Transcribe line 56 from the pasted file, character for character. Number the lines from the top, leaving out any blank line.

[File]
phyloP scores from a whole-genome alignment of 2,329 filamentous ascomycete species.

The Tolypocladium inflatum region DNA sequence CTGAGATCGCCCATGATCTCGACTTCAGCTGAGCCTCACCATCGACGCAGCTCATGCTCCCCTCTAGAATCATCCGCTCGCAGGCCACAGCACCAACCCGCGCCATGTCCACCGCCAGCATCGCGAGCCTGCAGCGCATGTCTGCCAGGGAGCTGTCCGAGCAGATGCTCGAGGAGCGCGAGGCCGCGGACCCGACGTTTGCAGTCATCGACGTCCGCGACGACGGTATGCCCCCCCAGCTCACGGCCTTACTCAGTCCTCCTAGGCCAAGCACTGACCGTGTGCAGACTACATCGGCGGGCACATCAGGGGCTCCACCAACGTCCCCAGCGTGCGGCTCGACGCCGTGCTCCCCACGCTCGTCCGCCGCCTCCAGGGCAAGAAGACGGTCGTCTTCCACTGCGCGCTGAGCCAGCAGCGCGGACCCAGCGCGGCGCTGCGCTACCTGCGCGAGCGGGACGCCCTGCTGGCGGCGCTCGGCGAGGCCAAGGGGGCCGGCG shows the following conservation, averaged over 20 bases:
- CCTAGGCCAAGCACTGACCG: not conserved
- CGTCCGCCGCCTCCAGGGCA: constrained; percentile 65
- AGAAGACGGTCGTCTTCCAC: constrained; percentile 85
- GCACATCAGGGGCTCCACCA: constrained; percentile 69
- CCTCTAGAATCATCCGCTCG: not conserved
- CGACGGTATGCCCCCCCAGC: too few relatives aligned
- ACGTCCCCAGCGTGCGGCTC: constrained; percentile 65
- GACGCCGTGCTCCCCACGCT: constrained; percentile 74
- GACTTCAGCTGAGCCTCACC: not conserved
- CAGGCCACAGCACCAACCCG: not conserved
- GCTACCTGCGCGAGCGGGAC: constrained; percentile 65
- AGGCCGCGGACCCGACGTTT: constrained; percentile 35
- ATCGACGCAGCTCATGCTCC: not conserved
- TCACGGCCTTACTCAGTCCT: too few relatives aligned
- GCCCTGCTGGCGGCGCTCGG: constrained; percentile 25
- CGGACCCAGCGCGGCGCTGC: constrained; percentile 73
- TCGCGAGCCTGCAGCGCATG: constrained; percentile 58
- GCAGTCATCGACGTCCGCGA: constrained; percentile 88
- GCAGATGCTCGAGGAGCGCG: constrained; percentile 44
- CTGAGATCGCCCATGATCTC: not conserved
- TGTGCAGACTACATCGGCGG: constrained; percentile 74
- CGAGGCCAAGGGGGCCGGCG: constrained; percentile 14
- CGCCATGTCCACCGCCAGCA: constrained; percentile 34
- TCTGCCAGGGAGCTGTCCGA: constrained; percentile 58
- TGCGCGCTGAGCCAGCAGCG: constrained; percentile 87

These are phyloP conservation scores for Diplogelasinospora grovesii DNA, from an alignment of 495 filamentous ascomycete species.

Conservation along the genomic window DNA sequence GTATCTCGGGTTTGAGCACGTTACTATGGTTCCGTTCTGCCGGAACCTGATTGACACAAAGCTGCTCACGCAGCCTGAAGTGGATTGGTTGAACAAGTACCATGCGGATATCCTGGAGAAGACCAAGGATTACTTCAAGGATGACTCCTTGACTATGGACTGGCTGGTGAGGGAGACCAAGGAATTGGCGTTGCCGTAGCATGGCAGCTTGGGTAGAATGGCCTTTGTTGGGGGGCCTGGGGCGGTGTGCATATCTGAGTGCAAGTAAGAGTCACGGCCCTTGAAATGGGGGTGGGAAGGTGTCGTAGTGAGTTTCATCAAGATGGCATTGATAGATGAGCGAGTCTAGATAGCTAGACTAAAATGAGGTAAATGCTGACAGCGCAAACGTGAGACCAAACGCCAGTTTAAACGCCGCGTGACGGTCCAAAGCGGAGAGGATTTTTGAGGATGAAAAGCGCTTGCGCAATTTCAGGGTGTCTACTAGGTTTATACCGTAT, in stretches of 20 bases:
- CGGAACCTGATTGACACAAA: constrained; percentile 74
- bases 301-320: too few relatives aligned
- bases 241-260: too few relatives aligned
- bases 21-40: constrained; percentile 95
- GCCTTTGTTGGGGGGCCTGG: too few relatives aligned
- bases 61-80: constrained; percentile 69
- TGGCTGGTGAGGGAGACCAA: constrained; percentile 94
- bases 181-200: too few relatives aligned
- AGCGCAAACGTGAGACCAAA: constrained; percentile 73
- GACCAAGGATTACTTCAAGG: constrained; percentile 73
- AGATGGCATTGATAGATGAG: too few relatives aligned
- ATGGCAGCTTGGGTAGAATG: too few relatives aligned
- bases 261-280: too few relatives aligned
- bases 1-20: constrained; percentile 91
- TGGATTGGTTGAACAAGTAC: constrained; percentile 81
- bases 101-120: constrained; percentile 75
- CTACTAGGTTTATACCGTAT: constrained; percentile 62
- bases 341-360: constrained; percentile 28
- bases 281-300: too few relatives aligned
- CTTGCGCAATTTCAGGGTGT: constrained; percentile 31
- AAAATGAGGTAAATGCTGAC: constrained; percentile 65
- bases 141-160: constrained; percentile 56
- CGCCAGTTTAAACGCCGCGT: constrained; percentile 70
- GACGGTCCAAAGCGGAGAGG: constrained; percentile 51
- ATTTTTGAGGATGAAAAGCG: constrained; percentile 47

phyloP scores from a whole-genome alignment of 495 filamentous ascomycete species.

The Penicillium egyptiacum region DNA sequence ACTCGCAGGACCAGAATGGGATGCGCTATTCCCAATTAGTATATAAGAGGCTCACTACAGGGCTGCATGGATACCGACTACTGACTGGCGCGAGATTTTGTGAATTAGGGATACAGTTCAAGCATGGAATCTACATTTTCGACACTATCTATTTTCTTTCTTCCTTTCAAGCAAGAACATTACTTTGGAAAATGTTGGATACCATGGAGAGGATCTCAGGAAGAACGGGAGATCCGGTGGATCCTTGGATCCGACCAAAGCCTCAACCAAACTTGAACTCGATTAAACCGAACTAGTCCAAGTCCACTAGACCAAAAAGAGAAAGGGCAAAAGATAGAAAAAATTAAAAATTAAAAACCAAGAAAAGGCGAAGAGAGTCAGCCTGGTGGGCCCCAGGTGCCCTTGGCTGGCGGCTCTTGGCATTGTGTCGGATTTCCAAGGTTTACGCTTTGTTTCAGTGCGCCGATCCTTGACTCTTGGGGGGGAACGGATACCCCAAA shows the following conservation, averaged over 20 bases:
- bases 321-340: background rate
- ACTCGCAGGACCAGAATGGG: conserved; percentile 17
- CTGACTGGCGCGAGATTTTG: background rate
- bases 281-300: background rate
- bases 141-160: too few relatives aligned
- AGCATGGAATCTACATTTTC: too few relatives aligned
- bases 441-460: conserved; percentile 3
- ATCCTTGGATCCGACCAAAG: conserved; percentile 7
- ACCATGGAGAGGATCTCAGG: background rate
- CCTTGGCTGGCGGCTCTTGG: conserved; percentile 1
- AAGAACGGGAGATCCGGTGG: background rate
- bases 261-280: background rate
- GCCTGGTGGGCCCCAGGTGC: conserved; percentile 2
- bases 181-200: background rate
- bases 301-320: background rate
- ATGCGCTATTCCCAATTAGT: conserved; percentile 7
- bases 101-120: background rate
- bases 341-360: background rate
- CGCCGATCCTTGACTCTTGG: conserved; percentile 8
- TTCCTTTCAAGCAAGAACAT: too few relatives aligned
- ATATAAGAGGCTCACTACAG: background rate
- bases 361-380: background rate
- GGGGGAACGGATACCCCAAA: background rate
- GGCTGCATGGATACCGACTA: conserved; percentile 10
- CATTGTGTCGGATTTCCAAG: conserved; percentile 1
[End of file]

The Penicillium egyptiacum region DNA sequence ACTCGCAGGACCAGAATGGGATGCGCTATTCCCAATTAGTATATAAGAGGCTCACTACAGGGCTGCATGGATACCGACTACTGACTGGCGCGAGATTTTGTGAATTAGGGATACAGTTCAAGCATGGAATCTACATTTTCGACACTATCTATTTTCTTTCTTCCTTTCAAGCAAGAACATTACTTTGGAAAATGTTGGATACCATGGAGAGGATCTCAGGAAGAACGGGAGATCCGGTGGATCCTTGGATCCGACCAAAGCCTCAACCAAACTTGAACTCGATTAAACCGAACTAGTCCAAGTCCACTAGACCAAAAAGAGAAAGGGCAAAAGATAGAAAAAATTAAAAATTAAAAACCAAGAAAAGGCGAAGAGAGTCAGCCTGGTGGGCCCCAGGTGCCCTTGGCTGGCGGCTCTTGGCATTGTGTCGGATTTCCAAGGTTTACGCTTTGTTTCAGTGCGCCGATCCTTGACTCTTGGGGGGGAACGGATACCCCAAA shows the following conservation, averaged over 20 bases: